The Role of Color and Challenges of Print Production

April 12, 2022

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From the eyes of a Print Producer, how color can transform a simple image into one that mesmerizes.

It’s easy to forget how impactful an image can be – they’re everywhere! Images can add those extra invisible words in an instant while perfectly capturing moments in different places and times to represent a message.

The key to a perfect image? Color.

As a Print Producer, I live in a world of color – and the more color, the better. The role of color in marketing truly cannot be disregarded.

colorful paper sheets

The Role of Color

Color flows, narrates, and it helps support the emotion. It inspires.

I try and make sure bits of light are properly represented, so the whole story is heard. Images add the back story to your story… so we must make sure they look good!

Print Producers view images in a whole other light (5000K) and think about the final product (or several variations of it at a time). I constantly must think about an image being in different settings, and what that viewing situation might contribute to its effect.

As much as I would love everyone to look at a carefully crafted magazine ad in the perfect lighting, many of us are squinting in a dark corner of the living room or opening our mail in the condo lobby.

Those factors play a part in the final development, thinking of how something will look at 10 ft vs 10 inches. When you add situational tone to your critiques, it adds a whole other list of questions. I often find myself asking ‘If someone saw this when standing across the street would they know what it is?‘.

woman looking through binoculars

What is Print Production?

Print Production is a lot of crafts: printing, cutting, and folding paper are often things I do. You can have the world’s most perfect image but if you print on something that doesn’t work with the feel of it, then you’re screwed. I am very fortunate to work at an agency that appreciates the knowledge their Producers have and worked with us to make sure the final output is the best it can be.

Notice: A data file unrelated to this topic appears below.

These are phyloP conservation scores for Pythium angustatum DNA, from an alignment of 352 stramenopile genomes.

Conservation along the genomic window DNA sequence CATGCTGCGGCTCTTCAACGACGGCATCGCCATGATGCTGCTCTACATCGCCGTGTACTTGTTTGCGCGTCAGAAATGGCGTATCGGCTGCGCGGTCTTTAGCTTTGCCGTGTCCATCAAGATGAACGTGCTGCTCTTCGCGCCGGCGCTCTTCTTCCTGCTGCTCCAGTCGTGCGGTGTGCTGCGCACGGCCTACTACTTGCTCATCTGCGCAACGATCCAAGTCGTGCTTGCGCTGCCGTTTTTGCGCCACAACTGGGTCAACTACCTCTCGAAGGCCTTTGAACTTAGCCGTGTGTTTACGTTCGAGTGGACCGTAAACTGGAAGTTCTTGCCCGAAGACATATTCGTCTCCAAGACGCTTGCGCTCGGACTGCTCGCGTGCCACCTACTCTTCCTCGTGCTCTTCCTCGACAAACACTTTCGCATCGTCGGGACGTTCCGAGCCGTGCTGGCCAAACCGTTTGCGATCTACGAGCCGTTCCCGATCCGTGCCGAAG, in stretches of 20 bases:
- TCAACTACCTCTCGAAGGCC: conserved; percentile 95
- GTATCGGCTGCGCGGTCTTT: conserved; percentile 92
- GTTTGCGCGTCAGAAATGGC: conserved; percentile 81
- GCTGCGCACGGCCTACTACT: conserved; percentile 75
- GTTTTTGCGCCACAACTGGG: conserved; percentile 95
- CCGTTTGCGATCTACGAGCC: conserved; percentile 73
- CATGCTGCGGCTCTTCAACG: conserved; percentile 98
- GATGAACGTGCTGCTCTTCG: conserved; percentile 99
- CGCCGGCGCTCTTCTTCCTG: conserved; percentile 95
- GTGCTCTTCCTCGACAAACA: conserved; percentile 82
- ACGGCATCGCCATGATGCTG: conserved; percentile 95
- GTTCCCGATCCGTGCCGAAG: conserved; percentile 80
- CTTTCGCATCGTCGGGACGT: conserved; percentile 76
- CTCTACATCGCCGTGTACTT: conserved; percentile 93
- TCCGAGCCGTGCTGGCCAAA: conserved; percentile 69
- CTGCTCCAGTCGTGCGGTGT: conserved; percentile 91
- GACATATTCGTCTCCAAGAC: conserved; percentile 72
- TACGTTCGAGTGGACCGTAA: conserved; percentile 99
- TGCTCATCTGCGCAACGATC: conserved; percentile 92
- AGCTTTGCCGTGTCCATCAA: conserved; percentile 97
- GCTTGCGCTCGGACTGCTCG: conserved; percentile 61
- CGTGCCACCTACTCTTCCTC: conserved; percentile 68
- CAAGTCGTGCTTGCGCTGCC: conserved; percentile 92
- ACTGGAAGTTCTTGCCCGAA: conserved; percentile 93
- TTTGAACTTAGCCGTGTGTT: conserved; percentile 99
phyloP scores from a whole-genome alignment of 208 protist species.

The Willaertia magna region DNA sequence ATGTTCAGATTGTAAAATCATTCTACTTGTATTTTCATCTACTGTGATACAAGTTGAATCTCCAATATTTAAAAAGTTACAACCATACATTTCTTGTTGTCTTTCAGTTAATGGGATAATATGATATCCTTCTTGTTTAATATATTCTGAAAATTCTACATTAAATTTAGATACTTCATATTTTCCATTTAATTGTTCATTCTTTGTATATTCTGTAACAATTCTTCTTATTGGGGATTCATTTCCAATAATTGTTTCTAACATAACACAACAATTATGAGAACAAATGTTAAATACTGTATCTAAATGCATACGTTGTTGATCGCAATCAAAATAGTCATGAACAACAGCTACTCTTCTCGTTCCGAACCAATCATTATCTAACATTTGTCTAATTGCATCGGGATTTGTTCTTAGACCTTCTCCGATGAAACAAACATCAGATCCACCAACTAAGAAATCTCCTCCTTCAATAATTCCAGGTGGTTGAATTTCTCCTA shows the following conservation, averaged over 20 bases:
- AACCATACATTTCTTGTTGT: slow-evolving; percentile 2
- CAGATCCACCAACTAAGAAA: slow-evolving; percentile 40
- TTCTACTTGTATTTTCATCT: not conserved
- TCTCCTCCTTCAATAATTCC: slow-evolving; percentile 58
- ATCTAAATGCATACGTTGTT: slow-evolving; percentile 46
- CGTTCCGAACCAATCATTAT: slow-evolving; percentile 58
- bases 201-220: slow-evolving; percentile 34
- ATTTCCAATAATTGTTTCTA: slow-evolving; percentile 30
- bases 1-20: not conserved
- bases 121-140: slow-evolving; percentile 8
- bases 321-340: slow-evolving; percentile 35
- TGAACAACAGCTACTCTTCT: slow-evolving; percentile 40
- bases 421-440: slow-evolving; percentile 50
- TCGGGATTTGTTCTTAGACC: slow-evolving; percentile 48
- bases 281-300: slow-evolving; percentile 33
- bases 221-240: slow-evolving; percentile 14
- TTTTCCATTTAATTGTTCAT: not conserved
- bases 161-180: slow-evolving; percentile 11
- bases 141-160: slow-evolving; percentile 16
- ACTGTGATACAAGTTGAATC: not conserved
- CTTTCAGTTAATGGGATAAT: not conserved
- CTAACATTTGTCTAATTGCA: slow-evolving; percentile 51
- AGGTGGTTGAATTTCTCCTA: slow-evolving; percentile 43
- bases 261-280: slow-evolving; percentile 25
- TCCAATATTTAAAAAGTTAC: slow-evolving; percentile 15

It is an absolute gift when the team finds that perfect stock image.

From experience over the years, I find the general image requirements to be the following:

  • Non-posed but with the product we need
  • Candid but not creepy candid
  • Has one’s brand colors
  • A JPEG big enough to put on a blimp
  • And one like the other one they like but from a different angle.

This is a perfect example of why using good stock houses is key! Agencies rely on them to have the unknown or unplanned content come to life and increase engagement.

Without the creative idea of others, we wouldn’t have libraries to search for images that fit our needs. The perfect lighting, or even the context of a situation to assist in conveying a message for us.

a designer working on a project

Challenges of Print Production

The most difficult of things is reviewing it and thinking about how the eye (or many eyes) will interpret it.

Why are you seeing certain things pop more? Does this follow the brief? Is this going to look great? Is this what the creatives were envisioning?

By default, there are some colors people seem to notice more or even like more – we must make sure given the brief and the creative vision that we are following those – just because I like warmer tones doesn’t mean we run with more magenta.

I’ve worked on projects that had every color imageable and some with fifty shades of K.

The important thing is how we’re reproducing from something on the screen to something you can touch. We want it to have the same wow effect in your living room that it had when the initial inspiration struck.

Wrapping up

In the end, as Print producers, what we want is for people to stop in the street and recognize color and pause just long enough to read the copy.

Colors, and images (no matter how similar) link to your memories and emotions, and spark recognition. Any brand you are loyal to has a color that ignites a feeling, and many of your core memories may have the same.

For a point of reference when you get an email filled with typed red directions and bolded highlights, think of the way that makes you feel.

Overall, live in a world of color where the image can convey the excitement of the project. It’s what I do!

About the author

Rachel Junker is Print Producer at independent agency FUSE Create. She currently leads Print Production for the agency having started in advertising almost a decade ago. She continues to be awed by the creative that she works on, helping to elevate it to new heights. Rachel’s astrology and life-coaching knowledge bring a unique take on approaching deadlines. You can usually find her sitting at home with some great snacks and her two pups.

Rachel Junker

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